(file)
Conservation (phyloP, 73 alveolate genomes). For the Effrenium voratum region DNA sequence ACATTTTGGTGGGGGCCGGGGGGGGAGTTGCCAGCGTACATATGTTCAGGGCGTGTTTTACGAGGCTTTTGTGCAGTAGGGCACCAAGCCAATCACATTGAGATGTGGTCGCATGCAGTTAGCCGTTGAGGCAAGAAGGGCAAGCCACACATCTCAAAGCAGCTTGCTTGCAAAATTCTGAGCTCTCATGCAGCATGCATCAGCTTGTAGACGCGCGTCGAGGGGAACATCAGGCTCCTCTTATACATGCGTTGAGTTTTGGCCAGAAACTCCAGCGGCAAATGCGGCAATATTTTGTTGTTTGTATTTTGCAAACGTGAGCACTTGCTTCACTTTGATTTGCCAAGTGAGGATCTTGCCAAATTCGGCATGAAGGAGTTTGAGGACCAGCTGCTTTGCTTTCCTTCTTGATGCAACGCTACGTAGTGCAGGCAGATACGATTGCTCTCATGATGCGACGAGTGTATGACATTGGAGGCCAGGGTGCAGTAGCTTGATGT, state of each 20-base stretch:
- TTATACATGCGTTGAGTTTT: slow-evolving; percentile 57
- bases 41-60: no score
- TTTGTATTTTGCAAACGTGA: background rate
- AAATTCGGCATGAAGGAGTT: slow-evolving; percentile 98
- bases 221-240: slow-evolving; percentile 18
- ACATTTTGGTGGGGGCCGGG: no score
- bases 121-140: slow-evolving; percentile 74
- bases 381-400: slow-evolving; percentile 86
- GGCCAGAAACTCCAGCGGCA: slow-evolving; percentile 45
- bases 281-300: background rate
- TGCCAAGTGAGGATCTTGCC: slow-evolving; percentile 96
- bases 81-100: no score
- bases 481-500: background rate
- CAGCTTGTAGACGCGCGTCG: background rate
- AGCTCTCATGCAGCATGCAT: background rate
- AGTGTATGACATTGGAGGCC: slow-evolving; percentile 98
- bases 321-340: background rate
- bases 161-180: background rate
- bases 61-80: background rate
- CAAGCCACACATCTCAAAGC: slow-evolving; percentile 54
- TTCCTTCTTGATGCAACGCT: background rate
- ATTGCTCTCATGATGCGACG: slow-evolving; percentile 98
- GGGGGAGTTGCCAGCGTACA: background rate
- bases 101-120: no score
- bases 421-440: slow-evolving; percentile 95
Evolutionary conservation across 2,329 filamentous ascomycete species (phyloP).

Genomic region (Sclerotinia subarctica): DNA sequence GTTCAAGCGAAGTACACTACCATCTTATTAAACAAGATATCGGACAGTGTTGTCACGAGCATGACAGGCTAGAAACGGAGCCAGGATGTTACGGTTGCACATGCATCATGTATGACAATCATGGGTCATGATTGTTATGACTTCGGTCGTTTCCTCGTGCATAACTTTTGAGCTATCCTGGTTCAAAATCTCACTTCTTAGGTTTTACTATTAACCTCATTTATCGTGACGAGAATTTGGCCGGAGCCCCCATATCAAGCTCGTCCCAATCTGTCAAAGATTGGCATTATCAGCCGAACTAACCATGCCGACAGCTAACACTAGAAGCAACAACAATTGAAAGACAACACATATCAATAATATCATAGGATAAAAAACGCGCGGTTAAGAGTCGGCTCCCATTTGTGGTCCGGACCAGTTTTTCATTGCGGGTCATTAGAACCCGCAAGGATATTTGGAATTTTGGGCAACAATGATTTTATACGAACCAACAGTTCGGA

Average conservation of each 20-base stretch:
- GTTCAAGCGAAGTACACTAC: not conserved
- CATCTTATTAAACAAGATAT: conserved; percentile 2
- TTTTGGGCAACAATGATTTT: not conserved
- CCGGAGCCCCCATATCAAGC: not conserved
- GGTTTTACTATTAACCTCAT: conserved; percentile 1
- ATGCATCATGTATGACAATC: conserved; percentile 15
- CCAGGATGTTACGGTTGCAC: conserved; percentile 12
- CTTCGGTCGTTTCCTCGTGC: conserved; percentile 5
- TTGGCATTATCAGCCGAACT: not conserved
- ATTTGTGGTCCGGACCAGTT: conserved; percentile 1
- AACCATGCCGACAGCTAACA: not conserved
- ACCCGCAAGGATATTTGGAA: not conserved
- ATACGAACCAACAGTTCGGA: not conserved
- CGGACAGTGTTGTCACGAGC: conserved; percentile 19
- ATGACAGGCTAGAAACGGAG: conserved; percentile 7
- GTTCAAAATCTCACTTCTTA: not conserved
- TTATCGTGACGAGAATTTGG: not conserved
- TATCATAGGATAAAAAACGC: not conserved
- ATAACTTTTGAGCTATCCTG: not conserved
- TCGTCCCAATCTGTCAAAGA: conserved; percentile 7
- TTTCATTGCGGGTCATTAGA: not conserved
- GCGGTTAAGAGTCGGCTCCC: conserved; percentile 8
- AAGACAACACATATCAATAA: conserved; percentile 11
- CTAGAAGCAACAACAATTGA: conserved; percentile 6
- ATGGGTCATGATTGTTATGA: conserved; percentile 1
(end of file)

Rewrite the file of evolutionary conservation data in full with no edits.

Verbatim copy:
Conservation (phyloP, 73 alveolate genomes). For the Effrenium voratum region DNA sequence ACATTTTGGTGGGGGCCGGGGGGGGAGTTGCCAGCGTACATATGTTCAGGGCGTGTTTTACGAGGCTTTTGTGCAGTAGGGCACCAAGCCAATCACATTGAGATGTGGTCGCATGCAGTTAGCCGTTGAGGCAAGAAGGGCAAGCCACACATCTCAAAGCAGCTTGCTTGCAAAATTCTGAGCTCTCATGCAGCATGCATCAGCTTGTAGACGCGCGTCGAGGGGAACATCAGGCTCCTCTTATACATGCGTTGAGTTTTGGCCAGAAACTCCAGCGGCAAATGCGGCAATATTTTGTTGTTTGTATTTTGCAAACGTGAGCACTTGCTTCACTTTGATTTGCCAAGTGAGGATCTTGCCAAATTCGGCATGAAGGAGTTTGAGGACCAGCTGCTTTGCTTTCCTTCTTGATGCAACGCTACGTAGTGCAGGCAGATACGATTGCTCTCATGATGCGACGAGTGTATGACATTGGAGGCCAGGGTGCAGTAGCTTGATGT, state of each 20-base stretch:
- TTATACATGCGTTGAGTTTT: slow-evolving; percentile 57
- bases 41-60: no score
- TTTGTATTTTGCAAACGTGA: background rate
- AAATTCGGCATGAAGGAGTT: slow-evolving; percentile 98
- bases 221-240: slow-evolving; percentile 18
- ACATTTTGGTGGGGGCCGGG: no score
- bases 121-140: slow-evolving; percentile 74
- bases 381-400: slow-evolving; percentile 86
- GGCCAGAAACTCCAGCGGCA: slow-evolving; percentile 45
- bases 281-300: background rate
- TGCCAAGTGAGGATCTTGCC: slow-evolving; percentile 96
- bases 81-100: no score
- bases 481-500: background rate
- CAGCTTGTAGACGCGCGTCG: background rate
- AGCTCTCATGCAGCATGCAT: background rate
- AGTGTATGACATTGGAGGCC: slow-evolving; percentile 98
- bases 321-340: background rate
- bases 161-180: background rate
- bases 61-80: background rate
- CAAGCCACACATCTCAAAGC: slow-evolving; percentile 54
- TTCCTTCTTGATGCAACGCT: background rate
- ATTGCTCTCATGATGCGACG: slow-evolving; percentile 98
- GGGGGAGTTGCCAGCGTACA: background rate
- bases 101-120: no score
- bases 421-440: slow-evolving; percentile 95
Evolutionary conservation across 2,329 filamentous ascomycete species (phyloP).

Genomic region (Sclerotinia subarctica): DNA sequence GTTCAAGCGAAGTACACTACCATCTTATTAAACAAGATATCGGACAGTGTTGTCACGAGCATGACAGGCTAGAAACGGAGCCAGGATGTTACGGTTGCACATGCATCATGTATGACAATCATGGGTCATGATTGTTATGACTTCGGTCGTTTCCTCGTGCATAACTTTTGAGCTATCCTGGTTCAAAATCTCACTTCTTAGGTTTTACTATTAACCTCATTTATCGTGACGAGAATTTGGCCGGAGCCCCCATATCAAGCTCGTCCCAATCTGTCAAAGATTGGCATTATCAGCCGAACTAACCATGCCGACAGCTAACACTAGAAGCAACAACAATTGAAAGACAACACATATCAATAATATCATAGGATAAAAAACGCGCGGTTAAGAGTCGGCTCCCATTTGTGGTCCGGACCAGTTTTTCATTGCGGGTCATTAGAACCCGCAAGGATATTTGGAATTTTGGGCAACAATGATTTTATACGAACCAACAGTTCGGA

Average conservation of each 20-base stretch:
- GTTCAAGCGAAGTACACTAC: not conserved
- CATCTTATTAAACAAGATAT: conserved; percentile 2
- TTTTGGGCAACAATGATTTT: not conserved
- CCGGAGCCCCCATATCAAGC: not conserved
- GGTTTTACTATTAACCTCAT: conserved; percentile 1
- ATGCATCATGTATGACAATC: conserved; percentile 15
- CCAGGATGTTACGGTTGCAC: conserved; percentile 12
- CTTCGGTCGTTTCCTCGTGC: conserved; percentile 5
- TTGGCATTATCAGCCGAACT: not conserved
- ATTTGTGGTCCGGACCAGTT: conserved; percentile 1
- AACCATGCCGACAGCTAACA: not conserved
- ACCCGCAAGGATATTTGGAA: not conserved
- ATACGAACCAACAGTTCGGA: not conserved
- CGGACAGTGTTGTCACGAGC: conserved; percentile 19
- ATGACAGGCTAGAAACGGAG: conserved; percentile 7
- GTTCAAAATCTCACTTCTTA: not conserved
- TTATCGTGACGAGAATTTGG: not conserved
- TATCATAGGATAAAAAACGC: not conserved
- ATAACTTTTGAGCTATCCTG: not conserved
- TCGTCCCAATCTGTCAAAGA: conserved; percentile 7
- TTTCATTGCGGGTCATTAGA: not conserved
- GCGGTTAAGAGTCGGCTCCC: conserved; percentile 8
- AAGACAACACATATCAATAA: conserved; percentile 11
- CTAGAAGCAACAACAATTGA: conserved; percentile 6
- ATGGGTCATGATTGTTATGA: conserved; percentile 1